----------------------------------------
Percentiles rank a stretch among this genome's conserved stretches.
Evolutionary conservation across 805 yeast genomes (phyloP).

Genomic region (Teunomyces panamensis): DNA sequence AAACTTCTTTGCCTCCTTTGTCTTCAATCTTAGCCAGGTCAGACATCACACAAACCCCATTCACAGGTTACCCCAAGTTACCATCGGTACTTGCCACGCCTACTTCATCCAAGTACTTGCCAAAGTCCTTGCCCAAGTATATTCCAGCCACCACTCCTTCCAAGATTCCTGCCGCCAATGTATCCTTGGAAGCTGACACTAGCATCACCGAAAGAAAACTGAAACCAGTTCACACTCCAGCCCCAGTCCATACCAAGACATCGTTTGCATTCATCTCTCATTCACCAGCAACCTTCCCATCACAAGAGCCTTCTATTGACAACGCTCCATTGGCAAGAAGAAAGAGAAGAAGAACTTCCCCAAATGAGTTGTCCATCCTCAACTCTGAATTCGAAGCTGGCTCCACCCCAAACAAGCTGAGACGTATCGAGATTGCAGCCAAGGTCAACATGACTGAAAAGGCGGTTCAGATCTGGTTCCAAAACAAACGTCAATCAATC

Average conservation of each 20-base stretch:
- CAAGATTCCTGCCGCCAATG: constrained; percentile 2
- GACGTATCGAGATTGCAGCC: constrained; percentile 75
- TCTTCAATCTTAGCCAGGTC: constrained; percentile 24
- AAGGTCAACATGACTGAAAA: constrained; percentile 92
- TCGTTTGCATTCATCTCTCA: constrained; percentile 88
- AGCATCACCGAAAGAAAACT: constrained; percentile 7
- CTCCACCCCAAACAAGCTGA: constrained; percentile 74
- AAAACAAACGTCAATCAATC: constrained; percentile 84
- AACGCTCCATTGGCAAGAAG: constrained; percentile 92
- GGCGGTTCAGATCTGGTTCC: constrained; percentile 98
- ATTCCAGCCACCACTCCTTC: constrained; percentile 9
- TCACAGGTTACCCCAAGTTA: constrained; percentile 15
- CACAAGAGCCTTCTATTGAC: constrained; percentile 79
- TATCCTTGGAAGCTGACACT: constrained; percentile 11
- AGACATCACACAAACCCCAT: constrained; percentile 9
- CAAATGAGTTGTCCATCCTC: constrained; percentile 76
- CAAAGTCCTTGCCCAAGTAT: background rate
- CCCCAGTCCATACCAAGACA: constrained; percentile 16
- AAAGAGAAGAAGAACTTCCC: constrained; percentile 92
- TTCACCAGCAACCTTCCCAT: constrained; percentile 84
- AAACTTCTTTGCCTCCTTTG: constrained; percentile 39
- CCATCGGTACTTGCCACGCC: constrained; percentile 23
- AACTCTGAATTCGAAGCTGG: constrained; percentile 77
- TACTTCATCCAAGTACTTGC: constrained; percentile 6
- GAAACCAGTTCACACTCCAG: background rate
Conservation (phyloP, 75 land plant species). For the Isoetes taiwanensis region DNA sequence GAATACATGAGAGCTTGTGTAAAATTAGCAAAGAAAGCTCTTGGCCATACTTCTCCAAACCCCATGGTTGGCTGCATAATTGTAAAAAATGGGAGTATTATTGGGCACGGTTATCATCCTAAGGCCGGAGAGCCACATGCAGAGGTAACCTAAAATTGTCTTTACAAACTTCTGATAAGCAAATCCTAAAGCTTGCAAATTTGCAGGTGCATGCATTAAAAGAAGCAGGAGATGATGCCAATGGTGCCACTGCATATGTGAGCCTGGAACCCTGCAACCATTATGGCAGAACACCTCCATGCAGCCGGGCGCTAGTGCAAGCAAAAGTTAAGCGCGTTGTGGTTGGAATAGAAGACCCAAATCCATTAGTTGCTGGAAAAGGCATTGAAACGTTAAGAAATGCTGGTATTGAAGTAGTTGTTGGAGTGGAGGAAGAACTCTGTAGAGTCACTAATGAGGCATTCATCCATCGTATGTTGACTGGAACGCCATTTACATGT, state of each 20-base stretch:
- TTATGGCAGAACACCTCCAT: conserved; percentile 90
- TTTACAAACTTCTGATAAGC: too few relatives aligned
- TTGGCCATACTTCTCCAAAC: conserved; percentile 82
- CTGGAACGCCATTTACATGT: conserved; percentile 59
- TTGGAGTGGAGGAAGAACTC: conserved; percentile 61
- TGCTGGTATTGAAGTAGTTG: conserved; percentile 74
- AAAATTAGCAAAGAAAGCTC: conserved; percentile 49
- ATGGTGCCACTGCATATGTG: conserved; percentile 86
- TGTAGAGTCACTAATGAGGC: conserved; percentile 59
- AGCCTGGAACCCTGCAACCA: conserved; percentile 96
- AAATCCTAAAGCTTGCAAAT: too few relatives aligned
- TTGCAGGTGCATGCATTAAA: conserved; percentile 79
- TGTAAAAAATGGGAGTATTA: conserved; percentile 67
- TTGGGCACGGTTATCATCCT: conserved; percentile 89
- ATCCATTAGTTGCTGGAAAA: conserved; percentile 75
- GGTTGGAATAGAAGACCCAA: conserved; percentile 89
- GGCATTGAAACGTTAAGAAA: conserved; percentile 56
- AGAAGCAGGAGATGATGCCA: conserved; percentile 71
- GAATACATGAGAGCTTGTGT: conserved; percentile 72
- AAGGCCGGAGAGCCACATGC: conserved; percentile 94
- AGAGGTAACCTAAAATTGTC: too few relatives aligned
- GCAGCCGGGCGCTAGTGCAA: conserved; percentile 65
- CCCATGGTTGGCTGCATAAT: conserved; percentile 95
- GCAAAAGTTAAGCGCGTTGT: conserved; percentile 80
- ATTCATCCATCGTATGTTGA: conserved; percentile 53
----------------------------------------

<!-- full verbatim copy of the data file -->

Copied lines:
Percentiles rank a stretch among this genome's conserved stretches.
Evolutionary conservation across 805 yeast genomes (phyloP).

Genomic region (Teunomyces panamensis): DNA sequence AAACTTCTTTGCCTCCTTTGTCTTCAATCTTAGCCAGGTCAGACATCACACAAACCCCATTCACAGGTTACCCCAAGTTACCATCGGTACTTGCCACGCCTACTTCATCCAAGTACTTGCCAAAGTCCTTGCCCAAGTATATTCCAGCCACCACTCCTTCCAAGATTCCTGCCGCCAATGTATCCTTGGAAGCTGACACTAGCATCACCGAAAGAAAACTGAAACCAGTTCACACTCCAGCCCCAGTCCATACCAAGACATCGTTTGCATTCATCTCTCATTCACCAGCAACCTTCCCATCACAAGAGCCTTCTATTGACAACGCTCCATTGGCAAGAAGAAAGAGAAGAAGAACTTCCCCAAATGAGTTGTCCATCCTCAACTCTGAATTCGAAGCTGGCTCCACCCCAAACAAGCTGAGACGTATCGAGATTGCAGCCAAGGTCAACATGACTGAAAAGGCGGTTCAGATCTGGTTCCAAAACAAACGTCAATCAATC

Average conservation of each 20-base stretch:
- CAAGATTCCTGCCGCCAATG: constrained; percentile 2
- GACGTATCGAGATTGCAGCC: constrained; percentile 75
- TCTTCAATCTTAGCCAGGTC: constrained; percentile 24
- AAGGTCAACATGACTGAAAA: constrained; percentile 92
- TCGTTTGCATTCATCTCTCA: constrained; percentile 88
- AGCATCACCGAAAGAAAACT: constrained; percentile 7
- CTCCACCCCAAACAAGCTGA: constrained; percentile 74
- AAAACAAACGTCAATCAATC: constrained; percentile 84
- AACGCTCCATTGGCAAGAAG: constrained; percentile 92
- GGCGGTTCAGATCTGGTTCC: constrained; percentile 98
- ATTCCAGCCACCACTCCTTC: constrained; percentile 9
- TCACAGGTTACCCCAAGTTA: constrained; percentile 15
- CACAAGAGCCTTCTATTGAC: constrained; percentile 79
- TATCCTTGGAAGCTGACACT: constrained; percentile 11
- AGACATCACACAAACCCCAT: constrained; percentile 9
- CAAATGAGTTGTCCATCCTC: constrained; percentile 76
- CAAAGTCCTTGCCCAAGTAT: background rate
- CCCCAGTCCATACCAAGACA: constrained; percentile 16
- AAAGAGAAGAAGAACTTCCC: constrained; percentile 92
- TTCACCAGCAACCTTCCCAT: constrained; percentile 84
- AAACTTCTTTGCCTCCTTTG: constrained; percentile 39
- CCATCGGTACTTGCCACGCC: constrained; percentile 23
- AACTCTGAATTCGAAGCTGG: constrained; percentile 77
- TACTTCATCCAAGTACTTGC: constrained; percentile 6
- GAAACCAGTTCACACTCCAG: background rate
Conservation (phyloP, 75 land plant species). For the Isoetes taiwanensis region DNA sequence GAATACATGAGAGCTTGTGTAAAATTAGCAAAGAAAGCTCTTGGCCATACTTCTCCAAACCCCATGGTTGGCTGCATAATTGTAAAAAATGGGAGTATTATTGGGCACGGTTATCATCCTAAGGCCGGAGAGCCACATGCAGAGGTAACCTAAAATTGTCTTTACAAACTTCTGATAAGCAAATCCTAAAGCTTGCAAATTTGCAGGTGCATGCATTAAAAGAAGCAGGAGATGATGCCAATGGTGCCACTGCATATGTGAGCCTGGAACCCTGCAACCATTATGGCAGAACACCTCCATGCAGCCGGGCGCTAGTGCAAGCAAAAGTTAAGCGCGTTGTGGTTGGAATAGAAGACCCAAATCCATTAGTTGCTGGAAAAGGCATTGAAACGTTAAGAAATGCTGGTATTGAAGTAGTTGTTGGAGTGGAGGAAGAACTCTGTAGAGTCACTAATGAGGCATTCATCCATCGTATGTTGACTGGAACGCCATTTACATGT, state of each 20-base stretch:
- TTATGGCAGAACACCTCCAT: conserved; percentile 90
- TTTACAAACTTCTGATAAGC: too few relatives aligned
- TTGGCCATACTTCTCCAAAC: conserved; percentile 82
- CTGGAACGCCATTTACATGT: conserved; percentile 59
- TTGGAGTGGAGGAAGAACTC: conserved; percentile 61
- TGCTGGTATTGAAGTAGTTG: conserved; percentile 74
- AAAATTAGCAAAGAAAGCTC: conserved; percentile 49
- ATGGTGCCACTGCATATGTG: conserved; percentile 86
- TGTAGAGTCACTAATGAGGC: conserved; percentile 59
- AGCCTGGAACCCTGCAACCA: conserved; percentile 96
- AAATCCTAAAGCTTGCAAAT: too few relatives aligned
- TTGCAGGTGCATGCATTAAA: conserved; percentile 79
- TGTAAAAAATGGGAGTATTA: conserved; percentile 67
- TTGGGCACGGTTATCATCCT: conserved; percentile 89
- ATCCATTAGTTGCTGGAAAA: conserved; percentile 75
- GGTTGGAATAGAAGACCCAA: conserved; percentile 89
- GGCATTGAAACGTTAAGAAA: conserved; percentile 56
- AGAAGCAGGAGATGATGCCA: conserved; percentile 71
- GAATACATGAGAGCTTGTGT: conserved; percentile 72
- AAGGCCGGAGAGCCACATGC: conserved; percentile 94
- AGAGGTAACCTAAAATTGTC: too few relatives aligned
- GCAGCCGGGCGCTAGTGCAA: conserved; percentile 65
- CCCATGGTTGGCTGCATAAT: conserved; percentile 95
- GCAAAAGTTAAGCGCGTTGT: conserved; percentile 80
- ATTCATCCATCGTATGTTGA: conserved; percentile 53